You won’t see Alexi Casilla miss first base, have to retrace about 10 feet to find the base, before advancing to 2B for an RBI “double” in the first inning.

You wont see Jason Kubel getting doubled off the basepaths after apparently losing track of the number of outs (I think it was Kubel… but I’d been drinking pretty heavily by then so it may have been someone else and I really don’t care enough right now to check my facts).

You won’t see any of the atrocious swings that Justin Morneau, Delmon Young and others took with runners on base.

I’ve been a Twins fan ever since there has been a Minnesota Twins team. There have been some pretty bad teams during certain eras. But during many of those years, I could rationalize the poor records simply by acknowledging that the Twins simply did not have very good players during most of those years. They didn’t fail for lack of effort or preparedness or knowing HOW to play the game right. They simply didn’t have players as talented as most of their competition.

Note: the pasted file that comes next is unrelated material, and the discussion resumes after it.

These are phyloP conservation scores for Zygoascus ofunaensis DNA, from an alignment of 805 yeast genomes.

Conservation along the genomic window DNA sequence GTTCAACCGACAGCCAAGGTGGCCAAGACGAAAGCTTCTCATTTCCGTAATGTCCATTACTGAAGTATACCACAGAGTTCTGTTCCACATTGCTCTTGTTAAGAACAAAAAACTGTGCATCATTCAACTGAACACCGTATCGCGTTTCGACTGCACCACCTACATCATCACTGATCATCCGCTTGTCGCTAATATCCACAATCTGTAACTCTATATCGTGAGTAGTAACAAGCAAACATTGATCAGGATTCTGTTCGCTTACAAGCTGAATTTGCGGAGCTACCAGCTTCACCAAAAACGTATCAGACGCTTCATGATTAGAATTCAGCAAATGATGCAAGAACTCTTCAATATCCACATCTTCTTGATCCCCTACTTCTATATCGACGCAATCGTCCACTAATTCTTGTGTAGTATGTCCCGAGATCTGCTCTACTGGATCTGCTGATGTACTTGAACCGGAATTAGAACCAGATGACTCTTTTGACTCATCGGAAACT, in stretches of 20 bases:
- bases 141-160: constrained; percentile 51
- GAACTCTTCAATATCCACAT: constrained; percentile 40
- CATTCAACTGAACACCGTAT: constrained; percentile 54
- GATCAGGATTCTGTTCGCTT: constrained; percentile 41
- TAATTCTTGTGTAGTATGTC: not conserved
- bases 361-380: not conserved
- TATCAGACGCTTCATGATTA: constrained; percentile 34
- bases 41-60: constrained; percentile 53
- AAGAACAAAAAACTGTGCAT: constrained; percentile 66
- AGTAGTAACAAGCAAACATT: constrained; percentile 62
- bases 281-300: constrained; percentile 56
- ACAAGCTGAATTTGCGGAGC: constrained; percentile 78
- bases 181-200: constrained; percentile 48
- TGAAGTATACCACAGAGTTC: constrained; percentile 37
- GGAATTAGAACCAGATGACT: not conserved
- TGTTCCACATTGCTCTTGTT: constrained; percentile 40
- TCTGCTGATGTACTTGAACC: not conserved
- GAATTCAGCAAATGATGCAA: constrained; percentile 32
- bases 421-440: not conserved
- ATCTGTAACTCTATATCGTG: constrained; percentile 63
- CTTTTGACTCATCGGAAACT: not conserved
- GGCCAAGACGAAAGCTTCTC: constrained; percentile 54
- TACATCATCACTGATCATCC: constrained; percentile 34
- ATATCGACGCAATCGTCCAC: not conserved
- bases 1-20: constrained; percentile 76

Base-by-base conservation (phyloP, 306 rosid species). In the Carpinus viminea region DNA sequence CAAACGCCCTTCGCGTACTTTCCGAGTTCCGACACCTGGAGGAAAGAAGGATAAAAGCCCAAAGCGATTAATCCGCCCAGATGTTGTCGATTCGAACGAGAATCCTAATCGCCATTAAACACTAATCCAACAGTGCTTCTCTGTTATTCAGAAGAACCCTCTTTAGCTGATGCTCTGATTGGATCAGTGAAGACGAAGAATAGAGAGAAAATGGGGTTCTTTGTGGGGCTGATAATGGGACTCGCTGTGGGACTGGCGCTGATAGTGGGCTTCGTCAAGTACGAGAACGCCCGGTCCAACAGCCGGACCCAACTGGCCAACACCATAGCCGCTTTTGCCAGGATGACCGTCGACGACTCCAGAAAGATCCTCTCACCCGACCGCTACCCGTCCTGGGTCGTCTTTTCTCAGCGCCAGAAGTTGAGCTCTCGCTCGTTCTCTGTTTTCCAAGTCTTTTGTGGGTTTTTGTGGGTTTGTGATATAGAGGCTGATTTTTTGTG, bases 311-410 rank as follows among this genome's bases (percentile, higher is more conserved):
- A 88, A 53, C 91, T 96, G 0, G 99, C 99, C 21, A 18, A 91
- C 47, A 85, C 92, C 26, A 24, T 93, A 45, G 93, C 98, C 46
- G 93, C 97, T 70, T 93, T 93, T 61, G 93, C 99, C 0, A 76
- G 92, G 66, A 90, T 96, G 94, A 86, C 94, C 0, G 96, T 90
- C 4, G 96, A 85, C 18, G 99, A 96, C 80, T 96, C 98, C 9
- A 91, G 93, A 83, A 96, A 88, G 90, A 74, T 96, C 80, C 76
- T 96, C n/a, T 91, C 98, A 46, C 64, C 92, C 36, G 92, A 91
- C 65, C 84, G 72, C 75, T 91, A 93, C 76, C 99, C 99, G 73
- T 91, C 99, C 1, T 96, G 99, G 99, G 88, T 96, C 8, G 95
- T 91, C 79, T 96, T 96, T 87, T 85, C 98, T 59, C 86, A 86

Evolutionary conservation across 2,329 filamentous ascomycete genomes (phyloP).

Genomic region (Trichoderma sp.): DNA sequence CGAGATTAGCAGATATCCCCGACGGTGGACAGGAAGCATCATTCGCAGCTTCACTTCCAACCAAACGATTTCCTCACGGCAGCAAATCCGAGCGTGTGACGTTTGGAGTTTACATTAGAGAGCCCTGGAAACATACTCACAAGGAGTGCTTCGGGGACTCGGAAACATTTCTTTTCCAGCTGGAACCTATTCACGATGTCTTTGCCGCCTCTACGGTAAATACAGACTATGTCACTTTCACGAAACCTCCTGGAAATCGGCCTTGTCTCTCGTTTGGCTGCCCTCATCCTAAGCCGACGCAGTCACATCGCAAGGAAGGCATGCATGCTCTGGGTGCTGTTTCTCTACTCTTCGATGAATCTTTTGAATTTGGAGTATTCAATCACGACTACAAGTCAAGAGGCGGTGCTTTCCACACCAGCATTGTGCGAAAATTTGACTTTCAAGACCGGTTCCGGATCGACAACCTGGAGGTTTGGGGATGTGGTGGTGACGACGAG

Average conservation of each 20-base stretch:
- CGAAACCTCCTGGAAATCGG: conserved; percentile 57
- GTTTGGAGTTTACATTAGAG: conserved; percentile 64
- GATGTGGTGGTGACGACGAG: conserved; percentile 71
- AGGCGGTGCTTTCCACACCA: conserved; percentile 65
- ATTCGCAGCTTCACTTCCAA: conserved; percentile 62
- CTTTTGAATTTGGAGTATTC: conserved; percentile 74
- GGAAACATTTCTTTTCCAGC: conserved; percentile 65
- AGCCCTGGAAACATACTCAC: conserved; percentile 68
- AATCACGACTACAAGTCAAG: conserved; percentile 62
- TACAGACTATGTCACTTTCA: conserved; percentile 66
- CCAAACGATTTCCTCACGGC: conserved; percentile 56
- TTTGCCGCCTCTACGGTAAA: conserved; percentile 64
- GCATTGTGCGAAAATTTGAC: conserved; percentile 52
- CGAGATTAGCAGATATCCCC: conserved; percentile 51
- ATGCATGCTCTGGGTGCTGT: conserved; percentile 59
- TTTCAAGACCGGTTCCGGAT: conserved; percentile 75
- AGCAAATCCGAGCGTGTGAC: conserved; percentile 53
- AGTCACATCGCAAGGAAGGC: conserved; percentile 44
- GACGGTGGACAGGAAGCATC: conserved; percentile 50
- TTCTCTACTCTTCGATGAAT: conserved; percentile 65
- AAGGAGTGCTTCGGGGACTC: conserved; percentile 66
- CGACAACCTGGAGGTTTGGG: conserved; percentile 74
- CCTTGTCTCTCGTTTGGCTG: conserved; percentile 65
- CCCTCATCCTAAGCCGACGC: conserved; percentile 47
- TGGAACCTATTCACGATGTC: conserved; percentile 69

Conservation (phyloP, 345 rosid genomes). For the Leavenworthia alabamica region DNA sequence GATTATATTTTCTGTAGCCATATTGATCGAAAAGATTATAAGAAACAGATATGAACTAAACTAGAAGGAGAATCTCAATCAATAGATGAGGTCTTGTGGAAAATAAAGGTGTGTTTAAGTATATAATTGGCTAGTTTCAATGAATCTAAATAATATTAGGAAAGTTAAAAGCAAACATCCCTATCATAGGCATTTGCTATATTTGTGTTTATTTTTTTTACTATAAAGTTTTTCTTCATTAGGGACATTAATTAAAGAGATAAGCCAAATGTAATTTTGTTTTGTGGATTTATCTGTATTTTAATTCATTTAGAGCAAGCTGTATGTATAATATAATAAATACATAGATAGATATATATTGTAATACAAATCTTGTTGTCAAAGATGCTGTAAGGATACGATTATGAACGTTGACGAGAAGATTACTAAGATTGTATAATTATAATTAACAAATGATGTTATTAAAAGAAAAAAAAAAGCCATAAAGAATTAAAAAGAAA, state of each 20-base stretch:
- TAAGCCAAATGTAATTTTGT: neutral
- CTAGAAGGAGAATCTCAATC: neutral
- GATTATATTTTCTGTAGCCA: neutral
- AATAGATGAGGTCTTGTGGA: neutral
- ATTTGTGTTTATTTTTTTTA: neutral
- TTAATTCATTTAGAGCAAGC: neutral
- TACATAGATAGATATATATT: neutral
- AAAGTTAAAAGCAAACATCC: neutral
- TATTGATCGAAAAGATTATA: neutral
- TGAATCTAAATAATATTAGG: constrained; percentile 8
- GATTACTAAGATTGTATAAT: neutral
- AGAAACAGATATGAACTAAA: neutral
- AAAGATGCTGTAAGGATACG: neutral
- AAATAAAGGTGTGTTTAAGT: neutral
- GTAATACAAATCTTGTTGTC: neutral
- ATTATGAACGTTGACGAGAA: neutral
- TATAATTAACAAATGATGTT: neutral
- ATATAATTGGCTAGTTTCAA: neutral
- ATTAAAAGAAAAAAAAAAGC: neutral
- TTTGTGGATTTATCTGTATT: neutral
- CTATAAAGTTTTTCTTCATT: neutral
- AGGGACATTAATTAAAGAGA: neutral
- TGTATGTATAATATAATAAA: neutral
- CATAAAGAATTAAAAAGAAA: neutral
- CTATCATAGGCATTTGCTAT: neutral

But this year is different.

Yes, I’m well aware of the unexpected obstacles the Twins have been faced with. Their newly imported middle infielder broke his leg. Their $23 million/year catcher has… um… weak legs (and by the way… is anyone at all even going to bother looking in to how an elite level professional athlete misses half a season with leg weakness or are we all supposed to simply accept that it’s a perfectly normal occurrence?).